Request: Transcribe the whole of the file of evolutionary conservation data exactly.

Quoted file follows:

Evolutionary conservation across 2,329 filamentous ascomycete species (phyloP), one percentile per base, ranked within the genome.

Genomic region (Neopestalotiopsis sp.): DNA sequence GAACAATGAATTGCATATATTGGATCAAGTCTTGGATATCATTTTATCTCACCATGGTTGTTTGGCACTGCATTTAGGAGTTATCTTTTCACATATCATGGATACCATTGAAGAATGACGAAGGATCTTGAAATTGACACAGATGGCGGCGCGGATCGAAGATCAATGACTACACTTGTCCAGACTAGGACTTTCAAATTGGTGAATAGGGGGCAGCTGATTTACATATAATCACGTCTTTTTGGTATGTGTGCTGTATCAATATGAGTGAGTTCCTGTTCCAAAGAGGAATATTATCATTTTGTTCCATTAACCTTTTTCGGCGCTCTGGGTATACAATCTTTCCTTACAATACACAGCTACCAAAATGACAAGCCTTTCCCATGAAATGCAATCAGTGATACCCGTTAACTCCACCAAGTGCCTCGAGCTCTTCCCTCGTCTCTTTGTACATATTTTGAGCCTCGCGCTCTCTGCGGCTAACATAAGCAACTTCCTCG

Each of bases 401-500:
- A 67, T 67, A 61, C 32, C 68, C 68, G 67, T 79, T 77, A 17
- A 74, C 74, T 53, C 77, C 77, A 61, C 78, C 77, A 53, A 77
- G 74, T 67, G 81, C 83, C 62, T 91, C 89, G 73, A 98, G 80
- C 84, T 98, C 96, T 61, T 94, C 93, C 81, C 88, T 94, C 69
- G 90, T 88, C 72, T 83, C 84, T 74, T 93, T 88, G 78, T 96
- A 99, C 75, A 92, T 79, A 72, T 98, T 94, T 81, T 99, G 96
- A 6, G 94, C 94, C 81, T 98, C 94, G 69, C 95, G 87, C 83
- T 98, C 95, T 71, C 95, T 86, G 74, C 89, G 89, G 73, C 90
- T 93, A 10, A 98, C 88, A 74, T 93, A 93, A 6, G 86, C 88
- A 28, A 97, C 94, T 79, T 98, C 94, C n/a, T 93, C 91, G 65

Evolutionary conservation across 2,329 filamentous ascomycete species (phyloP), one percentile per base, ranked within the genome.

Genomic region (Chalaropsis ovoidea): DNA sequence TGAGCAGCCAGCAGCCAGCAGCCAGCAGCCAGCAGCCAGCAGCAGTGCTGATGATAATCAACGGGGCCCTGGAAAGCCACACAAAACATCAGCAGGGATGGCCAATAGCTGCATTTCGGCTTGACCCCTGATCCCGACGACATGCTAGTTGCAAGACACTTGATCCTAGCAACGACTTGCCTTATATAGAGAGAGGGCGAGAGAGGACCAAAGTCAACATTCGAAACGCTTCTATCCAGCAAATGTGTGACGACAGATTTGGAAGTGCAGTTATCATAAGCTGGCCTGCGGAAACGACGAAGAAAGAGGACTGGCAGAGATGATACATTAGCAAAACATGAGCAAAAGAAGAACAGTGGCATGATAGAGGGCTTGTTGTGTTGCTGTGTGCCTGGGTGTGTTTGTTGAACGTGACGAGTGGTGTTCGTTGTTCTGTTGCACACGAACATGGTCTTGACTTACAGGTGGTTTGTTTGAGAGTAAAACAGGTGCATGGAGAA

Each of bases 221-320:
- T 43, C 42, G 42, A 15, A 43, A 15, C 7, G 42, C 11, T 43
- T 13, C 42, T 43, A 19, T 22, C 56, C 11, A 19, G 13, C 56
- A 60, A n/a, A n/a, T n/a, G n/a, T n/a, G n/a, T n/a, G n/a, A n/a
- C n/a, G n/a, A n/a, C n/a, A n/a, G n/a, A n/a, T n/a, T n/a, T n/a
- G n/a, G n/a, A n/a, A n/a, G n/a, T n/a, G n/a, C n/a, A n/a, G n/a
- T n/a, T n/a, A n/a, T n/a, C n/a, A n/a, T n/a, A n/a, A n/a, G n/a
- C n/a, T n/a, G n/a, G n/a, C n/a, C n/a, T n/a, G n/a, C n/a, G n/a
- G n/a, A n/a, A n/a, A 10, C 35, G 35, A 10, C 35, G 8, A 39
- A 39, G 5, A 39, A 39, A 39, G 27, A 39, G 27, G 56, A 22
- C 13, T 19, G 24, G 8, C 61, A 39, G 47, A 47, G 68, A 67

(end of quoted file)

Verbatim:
Evolutionary conservation across 2,329 filamentous ascomycete species (phyloP), one percentile per base, ranked within the genome.

Genomic region (Neopestalotiopsis sp.): DNA sequence GAACAATGAATTGCATATATTGGATCAAGTCTTGGATATCATTTTATCTCACCATGGTTGTTTGGCACTGCATTTAGGAGTTATCTTTTCACATATCATGGATACCATTGAAGAATGACGAAGGATCTTGAAATTGACACAGATGGCGGCGCGGATCGAAGATCAATGACTACACTTGTCCAGACTAGGACTTTCAAATTGGTGAATAGGGGGCAGCTGATTTACATATAATCACGTCTTTTTGGTATGTGTGCTGTATCAATATGAGTGAGTTCCTGTTCCAAAGAGGAATATTATCATTTTGTTCCATTAACCTTTTTCGGCGCTCTGGGTATACAATCTTTCCTTACAATACACAGCTACCAAAATGACAAGCCTTTCCCATGAAATGCAATCAGTGATACCCGTTAACTCCACCAAGTGCCTCGAGCTCTTCCCTCGTCTCTTTGTACATATTTTGAGCCTCGCGCTCTCTGCGGCTAACATAAGCAACTTCCTCG

Each of bases 401-500:
- A 67, T 67, A 61, C 32, C 68, C 68, G 67, T 79, T 77, A 17
- A 74, C 74, T 53, C 77, C 77, A 61, C 78, C 77, A 53, A 77
- G 74, T 67, G 81, C 83, C 62, T 91, C 89, G 73, A 98, G 80
- C 84, T 98, C 96, T 61, T 94, C 93, C 81, C 88, T 94, C 69
- G 90, T 88, C 72, T 83, C 84, T 74, T 93, T 88, G 78, T 96
- A 99, C 75, A 92, T 79, A 72, T 98, T 94, T 81, T 99, G 96
- A 6, G 94, C 94, C 81, T 98, C 94, G 69, C 95, G 87, C 83
- T 98, C 95, T 71, C 95, T 86, G 74, C 89, G 89, G 73, C 90
- T 93, A 10, A 98, C 88, A 74, T 93, A 93, A 6, G 86, C 88
- A 28, A 97, C 94, T 79, T 98, C 94, C n/a, T 93, C 91, G 65

Evolutionary conservation across 2,329 filamentous ascomycete species (phyloP), one percentile per base, ranked within the genome.

Genomic region (Chalaropsis ovoidea): DNA sequence TGAGCAGCCAGCAGCCAGCAGCCAGCAGCCAGCAGCCAGCAGCAGTGCTGATGATAATCAACGGGGCCCTGGAAAGCCACACAAAACATCAGCAGGGATGGCCAATAGCTGCATTTCGGCTTGACCCCTGATCCCGACGACATGCTAGTTGCAAGACACTTGATCCTAGCAACGACTTGCCTTATATAGAGAGAGGGCGAGAGAGGACCAAAGTCAACATTCGAAACGCTTCTATCCAGCAAATGTGTGACGACAGATTTGGAAGTGCAGTTATCATAAGCTGGCCTGCGGAAACGACGAAGAAAGAGGACTGGCAGAGATGATACATTAGCAAAACATGAGCAAAAGAAGAACAGTGGCATGATAGAGGGCTTGTTGTGTTGCTGTGTGCCTGGGTGTGTTTGTTGAACGTGACGAGTGGTGTTCGTTGTTCTGTTGCACACGAACATGGTCTTGACTTACAGGTGGTTTGTTTGAGAGTAAAACAGGTGCATGGAGAA

Each of bases 221-320:
- T 43, C 42, G 42, A 15, A 43, A 15, C 7, G 42, C 11, T 43
- T 13, C 42, T 43, A 19, T 22, C 56, C 11, A 19, G 13, C 56
- A 60, A n/a, A n/a, T n/a, G n/a, T n/a, G n/a, T n/a, G n/a, A n/a
- C n/a, G n/a, A n/a, C n/a, A n/a, G n/a, A n/a, T n/a, T n/a, T n/a
- G n/a, G n/a, A n/a, A n/a, G n/a, T n/a, G n/a, C n/a, A n/a, G n/a
- T n/a, T n/a, A n/a, T n/a, C n/a, A n/a, T n/a, A n/a, A n/a, G n/a
- C n/a, T n/a, G n/a, G n/a, C n/a, C n/a, T n/a, G n/a, C n/a, G n/a
- G n/a, A n/a, A n/a, A 10, C 35, G 35, A 10, C 35, G 8, A 39
- A 39, G 5, A 39, A 39, A 39, G 27, A 39, G 27, G 56, A 22
- C 13, T 19, G 24, G 8, C 61, A 39, G 47, A 47, G 68, A 67